There always seems to be one series that I miss at the beginning of the anime season but which I’ll binge near the end after hearing good word of mouth about it. This past season, that anime was Recovery of an MMO Junkie. It was funny and sweet and of course, MAMIKO NOTO. But most of all, I just really spoke to me, both in my gaming experience and in my growing ones.
As I like to mention, I’m not a gamer. Not at all. My kids love games. My dad loves games. My wife loves games. I’d rather do a hundred other things than game, though. That said, I did once get sucked into playing an MMO called Evony. For about a month, I was addicted, not so much by the quality of the game (not good), but because of the people in my guild. There were so many kind people who helped me out, including the clan mother who I remain Facebook friends with ’til this day. I was very much the newbie, like Koiwai, slowing everyone down, and like Morioka, too, finding comfort in the kindness of my guild members.
But MMO Junkie isn’t a show about MMO’s; it’s really about what it means to become an adult. That’s maybe a surprising idea to put forward since Morioka is 30 years old and Sakurai isn’t much younger, but it’s true—they’re learning what it means to be adults when they’re ten years into adulthood. And I totally relate.
Here’s the problem as I see it: for many of us, when we’re 23 or 26 or 29, we’re expected to be expert adults. After all, we’ve been adults for ten years, for many of us, by this time. We graduated high school, made it through college (and maybe grad school), and have been working for several years (or longer if we didn’t attend university). We’ve probably had multiple relationships and might even be married. We should have this adult thing down pat.
But the truth is, many of us are struggling with learning how to adult years after we’re told we’ve become one. Morioka isn’t alone in wanting to quit her job and become a NEET—let’s admit it, that’s the dream for many of us. And like her, not only are we struggling with some of the things we’ve always had trouble with, we’re also having to deal with all the responsibilities that adulthood throws at us. It’s not easy.
In fact, I frequently tell college students that preparing for their twenties is like bracing yourself for an automobile accident. Thrown out of your bubble into the real world, given enough money to be dangerous (but not enough to live easy), and expected to march along and live a well-ordered life, the twenties are a stressful, scary, fun, and terrible time. And I think maybe we should, as a society, see them that way—that age is not as much about establishing yourself as an adult, but just fumbling into adulthood with all the mistakes that entails and with an acceptance that you don’t have all the answers, nor are you expected to.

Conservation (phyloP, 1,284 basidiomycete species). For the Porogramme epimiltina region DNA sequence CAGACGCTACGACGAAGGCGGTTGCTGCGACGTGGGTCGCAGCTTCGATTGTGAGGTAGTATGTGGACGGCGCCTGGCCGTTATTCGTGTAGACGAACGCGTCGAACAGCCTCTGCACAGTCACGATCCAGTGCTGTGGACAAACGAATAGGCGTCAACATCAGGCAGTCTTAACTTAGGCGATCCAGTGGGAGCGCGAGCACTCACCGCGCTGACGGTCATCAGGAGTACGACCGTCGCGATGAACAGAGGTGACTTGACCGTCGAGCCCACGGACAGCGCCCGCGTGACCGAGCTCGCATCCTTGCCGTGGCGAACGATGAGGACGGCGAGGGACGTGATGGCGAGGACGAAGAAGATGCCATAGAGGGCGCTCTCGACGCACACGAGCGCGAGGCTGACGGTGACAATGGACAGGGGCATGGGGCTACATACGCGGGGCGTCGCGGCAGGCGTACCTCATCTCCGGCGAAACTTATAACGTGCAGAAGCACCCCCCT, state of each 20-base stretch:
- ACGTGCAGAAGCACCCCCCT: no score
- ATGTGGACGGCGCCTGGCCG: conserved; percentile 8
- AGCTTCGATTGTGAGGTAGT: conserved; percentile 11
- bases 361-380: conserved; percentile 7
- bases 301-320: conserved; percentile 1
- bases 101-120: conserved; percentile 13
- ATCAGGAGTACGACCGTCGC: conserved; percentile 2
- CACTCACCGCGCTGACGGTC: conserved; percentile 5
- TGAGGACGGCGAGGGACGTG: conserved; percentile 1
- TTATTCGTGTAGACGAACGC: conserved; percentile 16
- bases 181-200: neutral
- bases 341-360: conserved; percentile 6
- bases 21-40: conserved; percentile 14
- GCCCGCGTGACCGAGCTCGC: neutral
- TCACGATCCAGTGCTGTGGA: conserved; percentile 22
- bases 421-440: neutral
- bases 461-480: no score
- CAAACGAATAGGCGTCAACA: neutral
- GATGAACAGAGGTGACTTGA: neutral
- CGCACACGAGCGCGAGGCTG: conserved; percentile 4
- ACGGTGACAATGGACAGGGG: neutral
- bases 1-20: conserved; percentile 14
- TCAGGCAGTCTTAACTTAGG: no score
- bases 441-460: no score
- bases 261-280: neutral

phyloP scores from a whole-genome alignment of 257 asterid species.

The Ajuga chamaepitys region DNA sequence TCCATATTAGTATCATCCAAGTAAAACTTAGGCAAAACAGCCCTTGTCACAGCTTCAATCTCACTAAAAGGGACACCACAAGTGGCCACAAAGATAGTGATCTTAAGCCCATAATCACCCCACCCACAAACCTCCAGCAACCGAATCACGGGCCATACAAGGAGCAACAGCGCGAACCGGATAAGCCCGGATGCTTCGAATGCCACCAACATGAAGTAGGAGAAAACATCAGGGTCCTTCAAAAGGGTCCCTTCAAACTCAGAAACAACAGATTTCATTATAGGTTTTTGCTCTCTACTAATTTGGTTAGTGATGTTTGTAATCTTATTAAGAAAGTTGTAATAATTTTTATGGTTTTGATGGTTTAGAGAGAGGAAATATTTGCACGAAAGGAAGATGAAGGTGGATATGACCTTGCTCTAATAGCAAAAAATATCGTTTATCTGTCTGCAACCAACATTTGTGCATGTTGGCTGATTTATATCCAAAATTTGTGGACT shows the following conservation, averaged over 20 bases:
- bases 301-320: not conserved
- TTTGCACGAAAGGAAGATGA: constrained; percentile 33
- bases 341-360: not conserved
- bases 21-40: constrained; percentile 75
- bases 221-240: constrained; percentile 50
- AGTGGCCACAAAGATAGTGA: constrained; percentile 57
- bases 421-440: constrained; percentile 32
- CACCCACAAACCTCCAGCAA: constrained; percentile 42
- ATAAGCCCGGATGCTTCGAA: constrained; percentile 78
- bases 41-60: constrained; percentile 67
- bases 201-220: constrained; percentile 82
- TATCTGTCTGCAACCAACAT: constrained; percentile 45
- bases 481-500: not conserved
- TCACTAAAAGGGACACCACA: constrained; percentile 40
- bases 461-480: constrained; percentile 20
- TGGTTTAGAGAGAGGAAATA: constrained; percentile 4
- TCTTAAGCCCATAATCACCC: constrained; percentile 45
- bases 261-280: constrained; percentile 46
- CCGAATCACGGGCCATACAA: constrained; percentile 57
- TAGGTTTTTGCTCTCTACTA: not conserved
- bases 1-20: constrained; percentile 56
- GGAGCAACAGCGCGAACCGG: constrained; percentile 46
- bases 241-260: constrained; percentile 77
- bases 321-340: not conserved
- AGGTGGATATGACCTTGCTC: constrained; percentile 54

When I turned 18, I didn’t feel like an adult at all. I refused to consider myself one—I had more freedom and more responsibility, sure, but I kept thinking about my own father. I just couldn’t see myself as anything like him, even as a younger version of him that I’d never known. I was still living like a child. Even when I married, I felt the same—it was so awkward spending time with people with kids and mortgages and 401(k)’s. I just wasn’t there yet.
Do you know when I felt I became an adult? It was when I was 27. That was the year I had my first child, and finally, there was something in my life that I had responsibility for and yet had no control over. I failed so many times as a parent, so so so many times, and in my desperation I saw that I needed to finally grow up. And though growing up isn’t necessarily as simple as just doing what needs to be done (if anything, I sometimes feel that I fail more than ever), my mindset changed, my heart changed, and I took an important step forward.
In MMO Junkie, our romantic leads are doing the same. Sakurai is the good
kid adult, the one that seems perfect and is genuinely kind, but who struggles to form authentic connections. His “growing up” has to do with taking the step forward and both admitting to himself that he needs these real-life relationships and being brave and trying to make lasting connections. Morioka’s “growing up” is about overcoming fear in a variety of ways, including with learning that some people are worthy of your trust, that they’re not all just mean managers and co-workers doing whatever needs to be done to get ahead.
I may not be a gamer like Morioka or Sakurai, but I was just the same as them anyway. I was a twenty-something “playing” at being an adult. I wish I could have told myself then what I know now—becoming an adult isn’t something that happens the day of your 18th birthday. It takes time and effort and pain and life—and that’s okay, because all these things are part of the journey that teaches you what it means to be a grown-up and how you’ll be able to make it as one, fried motherboard, Perma D, MHIL, and all.
You can stream Recovery of an MMO Junkie on Crunchyroll.